URM, 4.04, pt'd at 158 but *bombed* LG

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chrissyc
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URM, 4.04, pt'd at 158 but *bombed* LG

Postby chrissyc » Mon Nov 15, 2010 8:42 am

how should I study before december's test. I'm usually good at them but i ran out of time, stayed on 1 game for fifteen minutes and it sucked. i got almost all right on LR and RC.

I am applying to T14 and I'm sure I should be able to break the low 160s but I want higher and I think I can if I study strategically. I NEVER study by the way and ALWAYS test well (even standardized) so I AM applying this cycle and I AM taking it in December.

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kkklick
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Re: URM, 4.04, pt'd at 158 but *bombed* LG

Postby kkklick » Mon Nov 15, 2010 9:18 am

Practice, if you can fix LG and keep ypur good LR and RC going, having a 4.04 gpa and being a urm, top 14 is almost a guarantee

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Aberzombie1892
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Re: URM, 4.04, pt'd at 158 but *bombed* LG

Postby Aberzombie1892 » Mon Nov 15, 2010 9:40 am

Yeah with that GPA, all you would need is probably a 155 for a T14 acceptance. Scholarship money is somewhat of a crapshoot.

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chrissyc
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Re: URM, 4.04, pt'd at 158 but *bombed* LG

Postby chrissyc » Mon Nov 15, 2010 4:29 pm

i pt'd today with another 158. i'm going to keep doing practice tests and working through the games with the correct answer then working the same games independently a few days after looking at it. On most of the LR and the RC sections I'm missing 6 now.That's not great but I think if I can focus I can do it. I took a practice test in barnes and noble today...so it should only get better.

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ResolutePear
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Re: URM, 4.04, pt'd at 158 but *bombed* LG

Postby ResolutePear » Mon Nov 15, 2010 4:33 pm

Improve 10 points and you'll be in YHS imo

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vanwinkle
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Re: URM, 4.04, pt'd at 158 but *bombed* LG

Postby vanwinkle » Mon Nov 15, 2010 4:47 pm

What kind of URM are you?

Make sure you have a good DS, and if you had low SAT/ACT scores, prepare an addendum saying you've historically done better in school than on standardized tests as an LSAT addendum. Those things can actually help for URMs with high GPAs since they're looking at your application holistically to admit diverse students, and a major historical problem for URMs has been lower standardized test scores in the aggregate. Given those factors, high 150s might be enough for T14. Still, keep pushing. The higher you get the greater your odds of HYS.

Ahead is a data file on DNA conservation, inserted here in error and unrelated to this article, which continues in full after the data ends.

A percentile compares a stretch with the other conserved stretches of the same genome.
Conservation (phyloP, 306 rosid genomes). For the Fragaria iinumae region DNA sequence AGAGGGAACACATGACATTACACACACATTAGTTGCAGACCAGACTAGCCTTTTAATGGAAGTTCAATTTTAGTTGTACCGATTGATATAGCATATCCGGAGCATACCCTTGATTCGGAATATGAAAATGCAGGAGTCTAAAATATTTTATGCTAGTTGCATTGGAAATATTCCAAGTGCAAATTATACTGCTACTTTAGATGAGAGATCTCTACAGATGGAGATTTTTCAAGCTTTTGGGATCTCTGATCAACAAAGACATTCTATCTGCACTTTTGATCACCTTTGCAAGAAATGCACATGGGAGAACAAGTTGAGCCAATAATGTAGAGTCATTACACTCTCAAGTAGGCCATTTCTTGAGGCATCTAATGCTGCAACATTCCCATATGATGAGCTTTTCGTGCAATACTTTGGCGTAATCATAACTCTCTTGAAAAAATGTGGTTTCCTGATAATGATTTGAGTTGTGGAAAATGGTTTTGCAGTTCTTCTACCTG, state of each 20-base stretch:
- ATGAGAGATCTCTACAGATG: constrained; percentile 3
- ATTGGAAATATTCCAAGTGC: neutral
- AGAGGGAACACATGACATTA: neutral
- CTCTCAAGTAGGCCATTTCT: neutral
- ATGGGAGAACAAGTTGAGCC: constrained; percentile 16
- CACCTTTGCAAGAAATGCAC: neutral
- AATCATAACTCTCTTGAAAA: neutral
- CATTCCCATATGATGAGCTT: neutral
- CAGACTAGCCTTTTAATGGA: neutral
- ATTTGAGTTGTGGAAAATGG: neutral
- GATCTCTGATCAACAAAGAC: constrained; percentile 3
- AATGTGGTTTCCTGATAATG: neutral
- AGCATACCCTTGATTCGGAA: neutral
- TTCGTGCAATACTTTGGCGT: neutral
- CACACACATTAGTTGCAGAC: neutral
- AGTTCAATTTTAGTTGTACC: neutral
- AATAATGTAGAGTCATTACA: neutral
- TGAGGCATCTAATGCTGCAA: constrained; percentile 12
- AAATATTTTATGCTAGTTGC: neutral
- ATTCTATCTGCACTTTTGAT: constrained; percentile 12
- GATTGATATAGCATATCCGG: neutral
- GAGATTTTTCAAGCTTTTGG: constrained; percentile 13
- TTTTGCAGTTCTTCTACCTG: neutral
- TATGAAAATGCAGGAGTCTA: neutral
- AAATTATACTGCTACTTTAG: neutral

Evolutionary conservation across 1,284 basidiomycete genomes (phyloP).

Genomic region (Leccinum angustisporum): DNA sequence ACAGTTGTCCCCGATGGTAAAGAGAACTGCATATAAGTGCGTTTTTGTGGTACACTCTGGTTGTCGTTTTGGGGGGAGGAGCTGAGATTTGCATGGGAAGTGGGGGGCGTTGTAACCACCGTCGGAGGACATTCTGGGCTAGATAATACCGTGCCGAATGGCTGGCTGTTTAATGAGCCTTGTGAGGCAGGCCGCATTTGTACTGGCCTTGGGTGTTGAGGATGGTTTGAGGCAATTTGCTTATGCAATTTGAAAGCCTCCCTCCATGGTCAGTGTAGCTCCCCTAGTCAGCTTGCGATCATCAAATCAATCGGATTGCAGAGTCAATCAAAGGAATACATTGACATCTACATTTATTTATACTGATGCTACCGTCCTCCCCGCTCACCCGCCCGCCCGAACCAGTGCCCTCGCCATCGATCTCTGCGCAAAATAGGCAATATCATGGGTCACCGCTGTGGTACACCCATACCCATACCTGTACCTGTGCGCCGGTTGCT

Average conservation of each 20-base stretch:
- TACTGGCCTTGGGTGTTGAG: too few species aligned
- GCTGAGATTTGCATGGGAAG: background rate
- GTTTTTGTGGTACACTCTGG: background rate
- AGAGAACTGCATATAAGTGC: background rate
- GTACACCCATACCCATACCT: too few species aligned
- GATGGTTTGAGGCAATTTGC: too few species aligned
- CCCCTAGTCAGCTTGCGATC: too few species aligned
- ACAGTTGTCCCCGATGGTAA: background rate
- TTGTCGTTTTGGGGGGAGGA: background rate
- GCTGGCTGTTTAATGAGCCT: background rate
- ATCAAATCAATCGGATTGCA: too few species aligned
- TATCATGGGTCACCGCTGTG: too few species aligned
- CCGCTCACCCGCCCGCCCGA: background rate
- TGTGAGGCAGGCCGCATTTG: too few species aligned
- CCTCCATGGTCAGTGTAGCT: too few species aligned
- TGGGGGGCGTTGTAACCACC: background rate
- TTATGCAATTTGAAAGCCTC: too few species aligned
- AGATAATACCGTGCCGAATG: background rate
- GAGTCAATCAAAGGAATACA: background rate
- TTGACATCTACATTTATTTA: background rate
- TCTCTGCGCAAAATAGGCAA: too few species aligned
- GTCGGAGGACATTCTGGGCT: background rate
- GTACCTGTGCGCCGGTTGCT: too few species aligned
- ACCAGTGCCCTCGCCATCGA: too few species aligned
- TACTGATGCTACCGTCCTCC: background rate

Are you doing the LG games and RC passages in order? A great way to earn extra points is to learn to quickly rank them within the section and do them easiest-to-hardest. If the last game is the easy one but you never got to it because you spent all your time on the hard one, you just wasted easy points. Or, you have to race through it and miss things that you would've got if you didn't feel so time-pressured. Learn to rank, do the easy games/passages first, and that way the ones you might run out of time on at the end are the hard ones you might have missed anyway.

On that one where you wasted 15 minutes on an LG, imagine if you'd spent that time on the ones you missed. If they were easier you might have been able to do them faster and still have time left over to do one or two of the really hard ones. Then you run out of time and miss three hard ones instead of five or more easy ones. Make sense?

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chrissyc
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Re: URM, 4.04, pt'd at 158 but *bombed* LG

Postby chrissyc » Mon Nov 15, 2010 4:51 pm

i am half black, half white...
I do the games/passages as they appear on the test.

graduated UCLA in 2009, worked for an underprivileged students tutoring program on campus, got my teaching credential, SATs weren't bad. first to go to college, dad isn't around and never has been and i've grown up economically disadvantaged as well.

took care of myself starting at age 11 or 12 and now i live in florida with no family and only people i've met since moving here.

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chrissyc
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Re: URM, 4.04, pt'd at 158 but *bombed* LG

Postby chrissyc » Mon Nov 15, 2010 4:54 pm